by Patrick Appel
David Graham warns observers not to read too much into Mitch McConnell’s win last night:
[H]ere’s what this tells us about the Tea Party-establishment war, and what my colleague Molly Ball calls The Dynamic, the national theme that explains all races: Probably not much. What it shows is that it’s not enough to challenge an incumbent from the right in a red state. It’s not even enough for the incumbent to be very vulnerable. The two cases where Tea Party candidates unseated sitting senators—Mike Lee in Utah and Richard Mourdock in Indiana—have come when the incumbent was caught off-guard and the challenger was a strong candidate. Neither was the case in Kentucky.
Michael Tomasky thinks this election is just a bump in the road for the Tea Party:
[W]hile 2014 is, to be sure, going to go down as a bad Tea Party year in electoral terms, we certainly can’t yet say the same of 2016—a much more important year, i.e. presidential.
In fact, as of today, what we can say about 2016, speculative as it may be, is that the tea party is if anything in the driver’s seat. The guy we’ve all taken to calling the GOP front-runner, Rand Paul, is a Tea Party guy. That simple fact alone hardly makes for anything I’d call dead.
Beyond Paul, numerous potential candidates are backed by the Tea Party or in some sense have that aura about them. Ted Cruz, Marco Rubio, Scott Walker—even Mike Huckabee, if he casts his lure [good] into the waters, will be fishing in the Tea Party pond for votes. Yes, there’ll be a Chris Christie or a Jeb Bush to represent the establishment. But if most of the candidates are flat-out Tea Party people or at least Tea Party-friendly creatures, that means to me that the pull of gravity in that primary season is still going to be pretty far to the right, and driven to some decent extent by Tea Party priorities. And let’s face it: If the party does nominate Paul, the Tea Party will have won the biggest prize in intra-party politics: determining the presidential nominee. So 2016 could well be a huge Tea Party year.
[T]he lesson is not that the Establishment beat the Tea Party or vice versa but that the two are becoming increasingly similar. There aren’t primaries as there were two or four years ago with moderate mandarins like Mike Castle or Dick Lugar. Instead, the candidates from each wing of the Republican Party are starting to look more alike and taking positions on issues like taxes, immigration and climate change that would have been considered far right wing in George Bush’s GOP. The fights between establishment candidates and Tea Party candidates increasingly bear a greater resemblance to nitpicking theological disputes than to Rockefeller vs. Goldwater in ideological magnitude .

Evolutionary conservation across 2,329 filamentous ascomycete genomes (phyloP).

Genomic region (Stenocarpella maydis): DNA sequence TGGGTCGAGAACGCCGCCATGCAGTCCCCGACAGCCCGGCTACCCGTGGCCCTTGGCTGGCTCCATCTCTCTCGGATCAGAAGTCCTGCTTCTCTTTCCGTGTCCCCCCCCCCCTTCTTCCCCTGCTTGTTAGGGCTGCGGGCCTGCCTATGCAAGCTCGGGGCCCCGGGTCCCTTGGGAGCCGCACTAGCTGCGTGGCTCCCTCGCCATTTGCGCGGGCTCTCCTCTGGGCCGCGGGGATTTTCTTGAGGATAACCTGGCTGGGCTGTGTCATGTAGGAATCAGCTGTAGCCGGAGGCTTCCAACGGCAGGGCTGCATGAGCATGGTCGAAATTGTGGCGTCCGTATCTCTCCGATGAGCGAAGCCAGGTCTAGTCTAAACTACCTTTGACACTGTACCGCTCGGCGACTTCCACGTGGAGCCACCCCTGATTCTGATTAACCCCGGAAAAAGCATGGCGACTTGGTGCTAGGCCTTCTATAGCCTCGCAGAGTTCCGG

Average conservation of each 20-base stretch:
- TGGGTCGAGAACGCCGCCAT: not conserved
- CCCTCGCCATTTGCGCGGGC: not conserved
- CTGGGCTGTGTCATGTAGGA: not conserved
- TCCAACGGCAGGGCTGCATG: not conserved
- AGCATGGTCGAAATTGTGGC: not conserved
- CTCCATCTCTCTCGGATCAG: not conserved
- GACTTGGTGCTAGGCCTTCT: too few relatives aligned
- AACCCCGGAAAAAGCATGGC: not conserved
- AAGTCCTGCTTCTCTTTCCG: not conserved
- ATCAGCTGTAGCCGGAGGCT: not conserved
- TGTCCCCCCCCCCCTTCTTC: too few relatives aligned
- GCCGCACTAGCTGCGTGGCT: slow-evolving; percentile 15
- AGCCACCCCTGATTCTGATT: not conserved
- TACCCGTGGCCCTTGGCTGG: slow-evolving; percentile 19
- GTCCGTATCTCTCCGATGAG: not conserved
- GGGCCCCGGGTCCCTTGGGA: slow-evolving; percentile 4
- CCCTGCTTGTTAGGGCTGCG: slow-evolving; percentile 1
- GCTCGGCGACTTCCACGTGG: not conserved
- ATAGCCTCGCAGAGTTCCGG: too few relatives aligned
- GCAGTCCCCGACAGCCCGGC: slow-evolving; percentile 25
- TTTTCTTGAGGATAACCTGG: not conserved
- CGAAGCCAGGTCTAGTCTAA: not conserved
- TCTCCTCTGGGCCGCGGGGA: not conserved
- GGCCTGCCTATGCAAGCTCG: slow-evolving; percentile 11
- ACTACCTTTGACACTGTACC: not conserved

Kilgore unpacks last night’s results:
According to the “Year of the Republican Establishment” narrative, it was the finest of nights for Mitch McConnell and his GOP elite friends. He crushed his own tea party opponent, Matt Bevin and the “Establishment” candidate for Senate in Oregon got lucky when a multi-faceted stalking scandal occurred after most voters had cast ballots by mail. And best of all, in a state where a wild primary threatened GOP calculations to take over the Senate, Georgia, the two “Establishment” candidates will meet in a runoff after snuffing potential Todd Akin clones Paul Broun and Phil Gingrey and possible trouble-maker Karen Handel.
It’s a nice picture, and welcome after the troublesome Senate results last week in Nebraska. But its linchpin, the Georgia Senate race, is a bit — actually a lot — more complicated than that.
One reason why:
It will be interesting to see how Georgia Tea Folk line up for the runoff. Herman Cain is already in Perdue’s corner. Late in the night, major Handel backer Erick Erickson said he’d support Kingston. In an unusually long runoff campaign (nine weeks), with both candidates having access to plenty of money, the steady drift-to-the-right that characterized the entire primary field could continue.
Ms. Nunn’s job could be made easier if Mr. Perdue or Mr. Kingston proves to be an especially weak candidate. Mr. Kingston, an experienced congressman, seems less likely to make a major mistake, but Mr. Perdue is a political novice.
Ms. Nunn’s chances, then, can’t be completely dismissed. Demographic change has pushed Georgia far enough that a Democrat could conceivably squeak out a narrow win if everything goes right. But there should be no mistaking this race for a true tossup. Ms. Nunn will need to match the best performance by a Democratic candidate for federal office in more than a decade, even though she’s not an incumbent and the state’s white voters have become more conservative. It is possible, but hardly an outcome to count on.